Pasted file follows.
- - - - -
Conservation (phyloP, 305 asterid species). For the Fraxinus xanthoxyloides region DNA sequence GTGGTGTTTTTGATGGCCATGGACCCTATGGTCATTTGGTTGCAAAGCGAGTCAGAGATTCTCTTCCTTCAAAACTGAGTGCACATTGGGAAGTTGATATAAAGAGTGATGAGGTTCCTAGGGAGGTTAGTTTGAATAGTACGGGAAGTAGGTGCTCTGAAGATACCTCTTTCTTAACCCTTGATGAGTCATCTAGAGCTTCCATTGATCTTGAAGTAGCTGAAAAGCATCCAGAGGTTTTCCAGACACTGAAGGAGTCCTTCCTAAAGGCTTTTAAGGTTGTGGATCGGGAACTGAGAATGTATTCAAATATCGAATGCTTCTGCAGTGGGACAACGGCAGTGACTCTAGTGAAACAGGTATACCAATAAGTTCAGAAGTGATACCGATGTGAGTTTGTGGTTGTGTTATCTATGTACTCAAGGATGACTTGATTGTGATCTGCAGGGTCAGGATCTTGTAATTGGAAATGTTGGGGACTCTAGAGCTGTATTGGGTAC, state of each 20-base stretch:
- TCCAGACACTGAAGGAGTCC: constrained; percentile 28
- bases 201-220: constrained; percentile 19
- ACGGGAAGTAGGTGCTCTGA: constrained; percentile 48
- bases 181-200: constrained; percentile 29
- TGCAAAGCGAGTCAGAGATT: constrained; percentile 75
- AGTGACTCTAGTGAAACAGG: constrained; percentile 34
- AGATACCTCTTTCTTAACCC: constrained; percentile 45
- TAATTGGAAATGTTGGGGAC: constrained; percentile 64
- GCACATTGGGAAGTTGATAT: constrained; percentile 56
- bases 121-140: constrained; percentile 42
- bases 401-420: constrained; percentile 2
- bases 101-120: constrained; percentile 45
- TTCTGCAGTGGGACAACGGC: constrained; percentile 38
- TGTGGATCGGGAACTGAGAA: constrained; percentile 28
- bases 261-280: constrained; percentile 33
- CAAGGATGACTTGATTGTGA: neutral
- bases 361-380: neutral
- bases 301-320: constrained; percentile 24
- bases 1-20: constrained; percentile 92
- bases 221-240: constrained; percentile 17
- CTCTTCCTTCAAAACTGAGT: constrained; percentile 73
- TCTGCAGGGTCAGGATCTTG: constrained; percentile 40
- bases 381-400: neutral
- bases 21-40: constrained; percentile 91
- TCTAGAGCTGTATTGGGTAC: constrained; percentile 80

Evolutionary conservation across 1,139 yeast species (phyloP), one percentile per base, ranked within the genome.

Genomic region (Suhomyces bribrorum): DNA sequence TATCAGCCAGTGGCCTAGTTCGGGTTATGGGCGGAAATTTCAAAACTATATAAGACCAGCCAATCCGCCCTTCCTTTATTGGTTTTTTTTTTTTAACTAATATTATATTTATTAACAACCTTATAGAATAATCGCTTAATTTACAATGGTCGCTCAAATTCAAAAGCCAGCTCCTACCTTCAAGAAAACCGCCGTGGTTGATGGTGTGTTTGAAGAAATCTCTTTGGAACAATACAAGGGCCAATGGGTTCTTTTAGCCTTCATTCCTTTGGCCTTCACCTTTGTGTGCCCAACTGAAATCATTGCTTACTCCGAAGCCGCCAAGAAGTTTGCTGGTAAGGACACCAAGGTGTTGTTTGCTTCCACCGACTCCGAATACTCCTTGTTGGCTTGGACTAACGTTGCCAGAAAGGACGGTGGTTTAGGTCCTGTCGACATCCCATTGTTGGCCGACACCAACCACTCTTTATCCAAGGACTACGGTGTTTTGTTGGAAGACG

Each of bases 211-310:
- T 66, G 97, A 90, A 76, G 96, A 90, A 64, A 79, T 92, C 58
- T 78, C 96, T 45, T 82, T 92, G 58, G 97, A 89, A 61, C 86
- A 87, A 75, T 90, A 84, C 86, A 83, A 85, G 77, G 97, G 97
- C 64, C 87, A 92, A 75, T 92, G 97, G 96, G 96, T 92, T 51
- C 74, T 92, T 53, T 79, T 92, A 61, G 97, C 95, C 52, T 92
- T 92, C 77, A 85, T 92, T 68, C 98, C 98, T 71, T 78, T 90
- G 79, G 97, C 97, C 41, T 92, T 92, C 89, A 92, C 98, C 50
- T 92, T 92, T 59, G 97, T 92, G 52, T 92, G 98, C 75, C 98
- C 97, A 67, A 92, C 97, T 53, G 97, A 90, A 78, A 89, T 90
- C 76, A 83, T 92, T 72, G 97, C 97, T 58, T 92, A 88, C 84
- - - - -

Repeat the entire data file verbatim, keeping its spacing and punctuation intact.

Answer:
Conservation (phyloP, 305 asterid species). For the Fraxinus xanthoxyloides region DNA sequence GTGGTGTTTTTGATGGCCATGGACCCTATGGTCATTTGGTTGCAAAGCGAGTCAGAGATTCTCTTCCTTCAAAACTGAGTGCACATTGGGAAGTTGATATAAAGAGTGATGAGGTTCCTAGGGAGGTTAGTTTGAATAGTACGGGAAGTAGGTGCTCTGAAGATACCTCTTTCTTAACCCTTGATGAGTCATCTAGAGCTTCCATTGATCTTGAAGTAGCTGAAAAGCATCCAGAGGTTTTCCAGACACTGAAGGAGTCCTTCCTAAAGGCTTTTAAGGTTGTGGATCGGGAACTGAGAATGTATTCAAATATCGAATGCTTCTGCAGTGGGACAACGGCAGTGACTCTAGTGAAACAGGTATACCAATAAGTTCAGAAGTGATACCGATGTGAGTTTGTGGTTGTGTTATCTATGTACTCAAGGATGACTTGATTGTGATCTGCAGGGTCAGGATCTTGTAATTGGAAATGTTGGGGACTCTAGAGCTGTATTGGGTAC, state of each 20-base stretch:
- TCCAGACACTGAAGGAGTCC: constrained; percentile 28
- bases 201-220: constrained; percentile 19
- ACGGGAAGTAGGTGCTCTGA: constrained; percentile 48
- bases 181-200: constrained; percentile 29
- TGCAAAGCGAGTCAGAGATT: constrained; percentile 75
- AGTGACTCTAGTGAAACAGG: constrained; percentile 34
- AGATACCTCTTTCTTAACCC: constrained; percentile 45
- TAATTGGAAATGTTGGGGAC: constrained; percentile 64
- GCACATTGGGAAGTTGATAT: constrained; percentile 56
- bases 121-140: constrained; percentile 42
- bases 401-420: constrained; percentile 2
- bases 101-120: constrained; percentile 45
- TTCTGCAGTGGGACAACGGC: constrained; percentile 38
- TGTGGATCGGGAACTGAGAA: constrained; percentile 28
- bases 261-280: constrained; percentile 33
- CAAGGATGACTTGATTGTGA: neutral
- bases 361-380: neutral
- bases 301-320: constrained; percentile 24
- bases 1-20: constrained; percentile 92
- bases 221-240: constrained; percentile 17
- CTCTTCCTTCAAAACTGAGT: constrained; percentile 73
- TCTGCAGGGTCAGGATCTTG: constrained; percentile 40
- bases 381-400: neutral
- bases 21-40: constrained; percentile 91
- TCTAGAGCTGTATTGGGTAC: constrained; percentile 80

Evolutionary conservation across 1,139 yeast species (phyloP), one percentile per base, ranked within the genome.

Genomic region (Suhomyces bribrorum): DNA sequence TATCAGCCAGTGGCCTAGTTCGGGTTATGGGCGGAAATTTCAAAACTATATAAGACCAGCCAATCCGCCCTTCCTTTATTGGTTTTTTTTTTTTAACTAATATTATATTTATTAACAACCTTATAGAATAATCGCTTAATTTACAATGGTCGCTCAAATTCAAAAGCCAGCTCCTACCTTCAAGAAAACCGCCGTGGTTGATGGTGTGTTTGAAGAAATCTCTTTGGAACAATACAAGGGCCAATGGGTTCTTTTAGCCTTCATTCCTTTGGCCTTCACCTTTGTGTGCCCAACTGAAATCATTGCTTACTCCGAAGCCGCCAAGAAGTTTGCTGGTAAGGACACCAAGGTGTTGTTTGCTTCCACCGACTCCGAATACTCCTTGTTGGCTTGGACTAACGTTGCCAGAAAGGACGGTGGTTTAGGTCCTGTCGACATCCCATTGTTGGCCGACACCAACCACTCTTTATCCAAGGACTACGGTGTTTTGTTGGAAGACG

Each of bases 211-310:
- T 66, G 97, A 90, A 76, G 96, A 90, A 64, A 79, T 92, C 58
- T 78, C 96, T 45, T 82, T 92, G 58, G 97, A 89, A 61, C 86
- A 87, A 75, T 90, A 84, C 86, A 83, A 85, G 77, G 97, G 97
- C 64, C 87, A 92, A 75, T 92, G 97, G 96, G 96, T 92, T 51
- C 74, T 92, T 53, T 79, T 92, A 61, G 97, C 95, C 52, T 92
- T 92, C 77, A 85, T 92, T 68, C 98, C 98, T 71, T 78, T 90
- G 79, G 97, C 97, C 41, T 92, T 92, C 89, A 92, C 98, C 50
- T 92, T 92, T 59, G 97, T 92, G 52, T 92, G 98, C 75, C 98
- C 97, A 67, A 92, C 97, T 53, G 97, A 90, A 78, A 89, T 90
- C 76, A 83, T 92, T 72, G 97, C 97, T 58, T 92, A 88, C 84